My saga with United Van Lines continues to drag on, and on, and on. Read the most recent details here. Sensitive Reader Alert: Sarcasm in copious quantities has been spotted on my United Van Lines saga page. Consider yourself warned.We had canned Indian food tonight. That was a mistake. I was in one of the local natural foods markets, saw the canned Indian food, and thought, “Hmm, that is either going to be good, or really, really bad.” As it turned out, it was really, really bad.
Why do natural foods markets feel the need to brand themselves as natural foods markets. Are there unnatural food markets out there somewhere, too? What would these unnatural food markets sell? Twinkies, bologna, rhubarb?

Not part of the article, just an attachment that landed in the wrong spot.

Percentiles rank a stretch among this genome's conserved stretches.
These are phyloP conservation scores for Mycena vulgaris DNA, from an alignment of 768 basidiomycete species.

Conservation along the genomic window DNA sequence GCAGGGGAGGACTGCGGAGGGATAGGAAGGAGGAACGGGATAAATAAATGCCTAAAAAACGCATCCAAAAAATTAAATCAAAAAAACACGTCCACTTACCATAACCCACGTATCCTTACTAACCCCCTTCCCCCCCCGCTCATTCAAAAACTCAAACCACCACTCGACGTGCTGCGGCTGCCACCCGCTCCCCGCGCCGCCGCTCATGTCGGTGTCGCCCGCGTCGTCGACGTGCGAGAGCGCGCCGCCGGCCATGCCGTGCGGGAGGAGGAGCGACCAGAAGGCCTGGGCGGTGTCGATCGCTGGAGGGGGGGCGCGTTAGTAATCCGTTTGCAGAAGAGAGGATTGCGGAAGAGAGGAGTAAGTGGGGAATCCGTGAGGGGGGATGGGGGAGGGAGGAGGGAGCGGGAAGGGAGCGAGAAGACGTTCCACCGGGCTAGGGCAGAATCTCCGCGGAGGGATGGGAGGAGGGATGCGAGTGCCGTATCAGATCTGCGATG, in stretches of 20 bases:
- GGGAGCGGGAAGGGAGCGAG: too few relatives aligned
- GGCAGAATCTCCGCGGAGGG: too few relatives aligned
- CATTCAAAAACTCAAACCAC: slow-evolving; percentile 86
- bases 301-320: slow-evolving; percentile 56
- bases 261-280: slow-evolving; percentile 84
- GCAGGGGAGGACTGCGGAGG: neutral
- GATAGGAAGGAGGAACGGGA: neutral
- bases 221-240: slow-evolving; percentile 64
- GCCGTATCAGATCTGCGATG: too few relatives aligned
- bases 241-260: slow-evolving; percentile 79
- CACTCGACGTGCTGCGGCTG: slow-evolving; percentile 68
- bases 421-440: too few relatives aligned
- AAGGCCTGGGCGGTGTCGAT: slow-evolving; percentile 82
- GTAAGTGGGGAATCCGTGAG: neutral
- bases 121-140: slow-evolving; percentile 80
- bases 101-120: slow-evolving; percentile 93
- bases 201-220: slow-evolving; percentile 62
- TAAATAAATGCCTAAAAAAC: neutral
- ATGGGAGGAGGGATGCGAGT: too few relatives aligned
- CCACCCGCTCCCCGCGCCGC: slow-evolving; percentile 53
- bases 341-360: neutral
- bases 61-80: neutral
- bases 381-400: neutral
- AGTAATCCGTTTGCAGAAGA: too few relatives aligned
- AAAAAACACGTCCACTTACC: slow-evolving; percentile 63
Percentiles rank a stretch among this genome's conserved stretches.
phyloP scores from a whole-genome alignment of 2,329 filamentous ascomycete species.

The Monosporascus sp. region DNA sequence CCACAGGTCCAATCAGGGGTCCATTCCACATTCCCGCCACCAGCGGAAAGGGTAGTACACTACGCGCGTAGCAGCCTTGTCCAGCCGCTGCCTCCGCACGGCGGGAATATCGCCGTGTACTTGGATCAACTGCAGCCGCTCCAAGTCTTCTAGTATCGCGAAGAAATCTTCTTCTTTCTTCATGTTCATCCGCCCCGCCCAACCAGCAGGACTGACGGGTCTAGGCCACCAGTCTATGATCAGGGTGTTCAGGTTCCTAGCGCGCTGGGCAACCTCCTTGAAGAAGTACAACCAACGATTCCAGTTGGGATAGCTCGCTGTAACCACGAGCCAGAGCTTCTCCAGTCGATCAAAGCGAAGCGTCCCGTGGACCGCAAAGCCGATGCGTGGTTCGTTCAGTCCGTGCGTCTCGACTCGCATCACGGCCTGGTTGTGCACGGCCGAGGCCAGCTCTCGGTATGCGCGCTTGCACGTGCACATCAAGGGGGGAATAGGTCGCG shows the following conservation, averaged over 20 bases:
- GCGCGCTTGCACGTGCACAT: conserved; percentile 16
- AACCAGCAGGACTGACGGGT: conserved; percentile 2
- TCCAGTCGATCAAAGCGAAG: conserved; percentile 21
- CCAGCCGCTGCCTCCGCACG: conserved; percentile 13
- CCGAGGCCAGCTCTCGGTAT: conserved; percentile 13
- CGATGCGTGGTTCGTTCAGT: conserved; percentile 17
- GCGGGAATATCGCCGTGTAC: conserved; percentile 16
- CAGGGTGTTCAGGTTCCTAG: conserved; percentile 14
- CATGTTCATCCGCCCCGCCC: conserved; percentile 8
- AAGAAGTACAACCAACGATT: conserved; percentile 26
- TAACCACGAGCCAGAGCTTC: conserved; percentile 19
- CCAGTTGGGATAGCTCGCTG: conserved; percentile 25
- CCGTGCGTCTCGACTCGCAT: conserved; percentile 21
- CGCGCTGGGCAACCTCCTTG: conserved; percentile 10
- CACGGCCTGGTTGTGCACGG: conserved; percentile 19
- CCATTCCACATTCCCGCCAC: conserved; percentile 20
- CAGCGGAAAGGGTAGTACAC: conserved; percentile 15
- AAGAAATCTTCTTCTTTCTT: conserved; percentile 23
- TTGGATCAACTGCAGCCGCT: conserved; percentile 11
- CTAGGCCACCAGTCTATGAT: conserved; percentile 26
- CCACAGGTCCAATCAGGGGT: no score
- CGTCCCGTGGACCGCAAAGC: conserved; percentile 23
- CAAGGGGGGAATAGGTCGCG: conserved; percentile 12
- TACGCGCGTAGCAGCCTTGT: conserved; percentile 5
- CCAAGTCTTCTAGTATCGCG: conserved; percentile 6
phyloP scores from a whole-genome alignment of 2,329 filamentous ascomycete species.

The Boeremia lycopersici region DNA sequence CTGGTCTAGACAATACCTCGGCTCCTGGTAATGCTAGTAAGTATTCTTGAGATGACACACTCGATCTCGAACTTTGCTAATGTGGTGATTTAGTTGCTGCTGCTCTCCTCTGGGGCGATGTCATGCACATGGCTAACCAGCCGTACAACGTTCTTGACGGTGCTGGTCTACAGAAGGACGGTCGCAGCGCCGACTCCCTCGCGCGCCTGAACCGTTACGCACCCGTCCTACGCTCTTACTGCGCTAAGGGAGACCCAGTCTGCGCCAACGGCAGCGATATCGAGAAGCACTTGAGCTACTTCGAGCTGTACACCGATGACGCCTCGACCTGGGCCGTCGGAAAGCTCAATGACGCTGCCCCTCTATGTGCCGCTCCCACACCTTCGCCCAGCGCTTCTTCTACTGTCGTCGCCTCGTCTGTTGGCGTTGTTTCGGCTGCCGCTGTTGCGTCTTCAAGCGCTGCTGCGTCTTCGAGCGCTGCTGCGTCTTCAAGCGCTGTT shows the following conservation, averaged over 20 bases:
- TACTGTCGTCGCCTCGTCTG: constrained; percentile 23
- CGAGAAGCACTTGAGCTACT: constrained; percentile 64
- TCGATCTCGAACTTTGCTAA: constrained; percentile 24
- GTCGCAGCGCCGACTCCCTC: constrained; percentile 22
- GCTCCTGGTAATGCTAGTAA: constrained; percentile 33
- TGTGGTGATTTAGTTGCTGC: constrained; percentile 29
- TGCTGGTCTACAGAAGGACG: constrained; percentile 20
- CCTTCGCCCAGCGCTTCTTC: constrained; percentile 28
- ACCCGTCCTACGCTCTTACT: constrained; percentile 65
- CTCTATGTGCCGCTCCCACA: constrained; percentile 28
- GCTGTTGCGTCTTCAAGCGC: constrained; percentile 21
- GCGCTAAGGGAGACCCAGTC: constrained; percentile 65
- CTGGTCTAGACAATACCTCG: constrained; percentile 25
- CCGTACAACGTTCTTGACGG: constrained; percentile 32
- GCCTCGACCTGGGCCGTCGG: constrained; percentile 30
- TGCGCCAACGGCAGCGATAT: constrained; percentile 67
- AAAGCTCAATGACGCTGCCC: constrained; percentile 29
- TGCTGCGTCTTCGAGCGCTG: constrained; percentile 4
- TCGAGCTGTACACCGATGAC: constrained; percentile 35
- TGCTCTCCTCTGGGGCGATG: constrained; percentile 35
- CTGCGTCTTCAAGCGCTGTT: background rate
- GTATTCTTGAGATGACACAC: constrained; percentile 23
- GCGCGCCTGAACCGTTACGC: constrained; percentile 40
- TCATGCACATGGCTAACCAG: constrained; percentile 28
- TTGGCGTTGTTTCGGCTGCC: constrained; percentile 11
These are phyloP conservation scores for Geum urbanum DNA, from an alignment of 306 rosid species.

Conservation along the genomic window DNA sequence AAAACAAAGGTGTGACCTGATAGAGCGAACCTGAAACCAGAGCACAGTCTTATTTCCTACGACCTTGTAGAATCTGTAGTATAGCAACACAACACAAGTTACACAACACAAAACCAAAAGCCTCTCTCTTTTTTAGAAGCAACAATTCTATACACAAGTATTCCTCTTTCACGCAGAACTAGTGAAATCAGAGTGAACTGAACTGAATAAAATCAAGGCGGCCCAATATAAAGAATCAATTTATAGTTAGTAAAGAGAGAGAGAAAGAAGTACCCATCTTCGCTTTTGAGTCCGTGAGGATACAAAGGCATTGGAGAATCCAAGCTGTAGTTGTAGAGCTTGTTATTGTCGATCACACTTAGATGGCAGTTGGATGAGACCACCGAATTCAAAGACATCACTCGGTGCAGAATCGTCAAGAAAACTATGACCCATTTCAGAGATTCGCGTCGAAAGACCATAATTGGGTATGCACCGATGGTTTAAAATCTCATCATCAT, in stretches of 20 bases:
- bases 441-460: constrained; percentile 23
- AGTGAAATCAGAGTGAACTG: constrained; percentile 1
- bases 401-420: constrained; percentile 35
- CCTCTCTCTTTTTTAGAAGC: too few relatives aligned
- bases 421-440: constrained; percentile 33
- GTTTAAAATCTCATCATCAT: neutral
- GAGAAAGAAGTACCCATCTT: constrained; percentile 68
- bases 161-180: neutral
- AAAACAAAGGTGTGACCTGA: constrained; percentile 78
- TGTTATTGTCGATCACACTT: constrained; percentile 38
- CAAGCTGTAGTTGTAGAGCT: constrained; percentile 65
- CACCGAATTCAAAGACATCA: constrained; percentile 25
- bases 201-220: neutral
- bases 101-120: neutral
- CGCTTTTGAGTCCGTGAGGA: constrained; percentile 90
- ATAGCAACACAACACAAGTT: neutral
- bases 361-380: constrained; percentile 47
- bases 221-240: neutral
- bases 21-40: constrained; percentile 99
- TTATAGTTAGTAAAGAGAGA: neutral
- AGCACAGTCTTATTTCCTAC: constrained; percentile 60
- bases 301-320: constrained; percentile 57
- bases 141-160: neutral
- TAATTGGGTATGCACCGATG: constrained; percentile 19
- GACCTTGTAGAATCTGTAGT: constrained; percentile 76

I was standing in the grocery store the other day waiting for the meat department employee to finish splitting a pack of five hot sausages into a two-pack of hot sausages at a glacial pace when I noted a Clearance Meat section. “Ooo, cheap meat!” my mind thought. Then, the more rational, less glandular portion of the brain tossed in its two cents in the form of a question, “What, exactly, qualifies meat to be put into the Clearance Meat bin?” Pawing through the Clearance Meat bin (there’s a sentence you don’t hear very often) revealed that kosher hamburger, various oddly flavored sausages, and beef soup bones apparently were worthy of Clearance Meat status. Given the general state of the country’s meat packing industry (I’ll have the Listeria on the side, slathered in e. coli, please), I decided not to press my luck with Clearance Meat, regardless of the magnitude of the bargain offered.